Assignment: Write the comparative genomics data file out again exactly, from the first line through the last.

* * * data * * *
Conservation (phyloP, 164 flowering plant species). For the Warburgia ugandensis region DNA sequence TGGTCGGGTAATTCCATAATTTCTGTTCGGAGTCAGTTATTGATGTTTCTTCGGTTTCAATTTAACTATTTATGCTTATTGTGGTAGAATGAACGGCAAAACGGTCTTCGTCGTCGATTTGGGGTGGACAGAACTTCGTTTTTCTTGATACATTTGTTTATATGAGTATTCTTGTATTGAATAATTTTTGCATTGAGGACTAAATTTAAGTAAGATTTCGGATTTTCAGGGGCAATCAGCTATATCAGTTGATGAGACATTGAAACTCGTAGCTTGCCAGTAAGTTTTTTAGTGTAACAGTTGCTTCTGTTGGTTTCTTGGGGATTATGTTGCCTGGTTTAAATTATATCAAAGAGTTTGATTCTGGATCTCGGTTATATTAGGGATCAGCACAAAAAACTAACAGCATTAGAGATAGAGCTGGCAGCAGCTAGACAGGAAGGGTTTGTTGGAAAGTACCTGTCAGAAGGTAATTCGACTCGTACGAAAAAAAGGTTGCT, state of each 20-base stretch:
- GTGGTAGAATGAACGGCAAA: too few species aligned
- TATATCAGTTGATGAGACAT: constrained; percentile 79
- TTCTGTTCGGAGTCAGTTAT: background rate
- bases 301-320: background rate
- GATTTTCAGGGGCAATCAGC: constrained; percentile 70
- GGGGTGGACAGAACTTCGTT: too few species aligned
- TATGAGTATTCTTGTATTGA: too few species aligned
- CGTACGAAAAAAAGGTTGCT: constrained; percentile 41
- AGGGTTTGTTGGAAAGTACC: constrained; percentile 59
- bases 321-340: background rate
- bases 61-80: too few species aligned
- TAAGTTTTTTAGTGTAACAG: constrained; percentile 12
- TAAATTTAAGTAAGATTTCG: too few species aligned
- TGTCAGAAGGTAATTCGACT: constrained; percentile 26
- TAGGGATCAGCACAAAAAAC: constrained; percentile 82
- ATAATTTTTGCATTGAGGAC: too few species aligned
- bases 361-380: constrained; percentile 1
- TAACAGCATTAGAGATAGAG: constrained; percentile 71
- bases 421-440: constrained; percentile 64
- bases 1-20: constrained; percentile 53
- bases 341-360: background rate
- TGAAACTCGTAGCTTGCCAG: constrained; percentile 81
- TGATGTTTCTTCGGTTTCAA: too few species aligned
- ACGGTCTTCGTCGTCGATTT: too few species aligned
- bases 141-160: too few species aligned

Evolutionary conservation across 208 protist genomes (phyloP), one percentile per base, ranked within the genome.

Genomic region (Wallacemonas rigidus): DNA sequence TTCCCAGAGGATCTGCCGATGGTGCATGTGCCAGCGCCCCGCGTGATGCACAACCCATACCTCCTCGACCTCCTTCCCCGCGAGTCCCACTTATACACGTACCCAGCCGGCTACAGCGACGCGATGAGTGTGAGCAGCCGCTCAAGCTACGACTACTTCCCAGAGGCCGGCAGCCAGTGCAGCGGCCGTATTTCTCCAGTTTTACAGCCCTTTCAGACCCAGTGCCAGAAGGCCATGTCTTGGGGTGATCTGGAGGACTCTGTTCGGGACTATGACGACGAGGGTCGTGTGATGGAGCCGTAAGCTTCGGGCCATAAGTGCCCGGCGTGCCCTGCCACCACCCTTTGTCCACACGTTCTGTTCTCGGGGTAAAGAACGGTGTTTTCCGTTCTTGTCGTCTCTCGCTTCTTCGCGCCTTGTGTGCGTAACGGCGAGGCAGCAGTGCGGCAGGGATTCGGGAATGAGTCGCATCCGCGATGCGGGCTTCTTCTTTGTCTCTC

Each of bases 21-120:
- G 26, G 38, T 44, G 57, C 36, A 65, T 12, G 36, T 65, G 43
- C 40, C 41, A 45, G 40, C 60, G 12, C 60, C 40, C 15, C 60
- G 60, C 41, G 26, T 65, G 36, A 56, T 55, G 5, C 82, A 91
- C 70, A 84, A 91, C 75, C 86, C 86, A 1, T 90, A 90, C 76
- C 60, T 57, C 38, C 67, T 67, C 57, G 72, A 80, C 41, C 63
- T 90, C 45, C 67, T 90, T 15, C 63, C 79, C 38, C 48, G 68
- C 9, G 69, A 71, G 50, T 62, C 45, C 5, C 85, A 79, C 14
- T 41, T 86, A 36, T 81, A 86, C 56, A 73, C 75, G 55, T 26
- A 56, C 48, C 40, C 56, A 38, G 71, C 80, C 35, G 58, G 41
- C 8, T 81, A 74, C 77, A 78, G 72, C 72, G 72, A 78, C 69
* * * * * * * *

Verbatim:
Conservation (phyloP, 164 flowering plant species). For the Warburgia ugandensis region DNA sequence TGGTCGGGTAATTCCATAATTTCTGTTCGGAGTCAGTTATTGATGTTTCTTCGGTTTCAATTTAACTATTTATGCTTATTGTGGTAGAATGAACGGCAAAACGGTCTTCGTCGTCGATTTGGGGTGGACAGAACTTCGTTTTTCTTGATACATTTGTTTATATGAGTATTCTTGTATTGAATAATTTTTGCATTGAGGACTAAATTTAAGTAAGATTTCGGATTTTCAGGGGCAATCAGCTATATCAGTTGATGAGACATTGAAACTCGTAGCTTGCCAGTAAGTTTTTTAGTGTAACAGTTGCTTCTGTTGGTTTCTTGGGGATTATGTTGCCTGGTTTAAATTATATCAAAGAGTTTGATTCTGGATCTCGGTTATATTAGGGATCAGCACAAAAAACTAACAGCATTAGAGATAGAGCTGGCAGCAGCTAGACAGGAAGGGTTTGTTGGAAAGTACCTGTCAGAAGGTAATTCGACTCGTACGAAAAAAAGGTTGCT, state of each 20-base stretch:
- GTGGTAGAATGAACGGCAAA: too few species aligned
- TATATCAGTTGATGAGACAT: constrained; percentile 79
- TTCTGTTCGGAGTCAGTTAT: background rate
- bases 301-320: background rate
- GATTTTCAGGGGCAATCAGC: constrained; percentile 70
- GGGGTGGACAGAACTTCGTT: too few species aligned
- TATGAGTATTCTTGTATTGA: too few species aligned
- CGTACGAAAAAAAGGTTGCT: constrained; percentile 41
- AGGGTTTGTTGGAAAGTACC: constrained; percentile 59
- bases 321-340: background rate
- bases 61-80: too few species aligned
- TAAGTTTTTTAGTGTAACAG: constrained; percentile 12
- TAAATTTAAGTAAGATTTCG: too few species aligned
- TGTCAGAAGGTAATTCGACT: constrained; percentile 26
- TAGGGATCAGCACAAAAAAC: constrained; percentile 82
- ATAATTTTTGCATTGAGGAC: too few species aligned
- bases 361-380: constrained; percentile 1
- TAACAGCATTAGAGATAGAG: constrained; percentile 71
- bases 421-440: constrained; percentile 64
- bases 1-20: constrained; percentile 53
- bases 341-360: background rate
- TGAAACTCGTAGCTTGCCAG: constrained; percentile 81
- TGATGTTTCTTCGGTTTCAA: too few species aligned
- ACGGTCTTCGTCGTCGATTT: too few species aligned
- bases 141-160: too few species aligned

Evolutionary conservation across 208 protist genomes (phyloP), one percentile per base, ranked within the genome.

Genomic region (Wallacemonas rigidus): DNA sequence TTCCCAGAGGATCTGCCGATGGTGCATGTGCCAGCGCCCCGCGTGATGCACAACCCATACCTCCTCGACCTCCTTCCCCGCGAGTCCCACTTATACACGTACCCAGCCGGCTACAGCGACGCGATGAGTGTGAGCAGCCGCTCAAGCTACGACTACTTCCCAGAGGCCGGCAGCCAGTGCAGCGGCCGTATTTCTCCAGTTTTACAGCCCTTTCAGACCCAGTGCCAGAAGGCCATGTCTTGGGGTGATCTGGAGGACTCTGTTCGGGACTATGACGACGAGGGTCGTGTGATGGAGCCGTAAGCTTCGGGCCATAAGTGCCCGGCGTGCCCTGCCACCACCCTTTGTCCACACGTTCTGTTCTCGGGGTAAAGAACGGTGTTTTCCGTTCTTGTCGTCTCTCGCTTCTTCGCGCCTTGTGTGCGTAACGGCGAGGCAGCAGTGCGGCAGGGATTCGGGAATGAGTCGCATCCGCGATGCGGGCTTCTTCTTTGTCTCTC

Each of bases 21-120:
- G 26, G 38, T 44, G 57, C 36, A 65, T 12, G 36, T 65, G 43
- C 40, C 41, A 45, G 40, C 60, G 12, C 60, C 40, C 15, C 60
- G 60, C 41, G 26, T 65, G 36, A 56, T 55, G 5, C 82, A 91
- C 70, A 84, A 91, C 75, C 86, C 86, A 1, T 90, A 90, C 76
- C 60, T 57, C 38, C 67, T 67, C 57, G 72, A 80, C 41, C 63
- T 90, C 45, C 67, T 90, T 15, C 63, C 79, C 38, C 48, G 68
- C 9, G 69, A 71, G 50, T 62, C 45, C 5, C 85, A 79, C 14
- T 41, T 86, A 36, T 81, A 86, C 56, A 73, C 75, G 55, T 26
- A 56, C 48, C 40, C 56, A 38, G 71, C 80, C 35, G 58, G 41
- C 8, T 81, A 74, C 77, A 78, G 72, C 72, G 72, A 78, C 69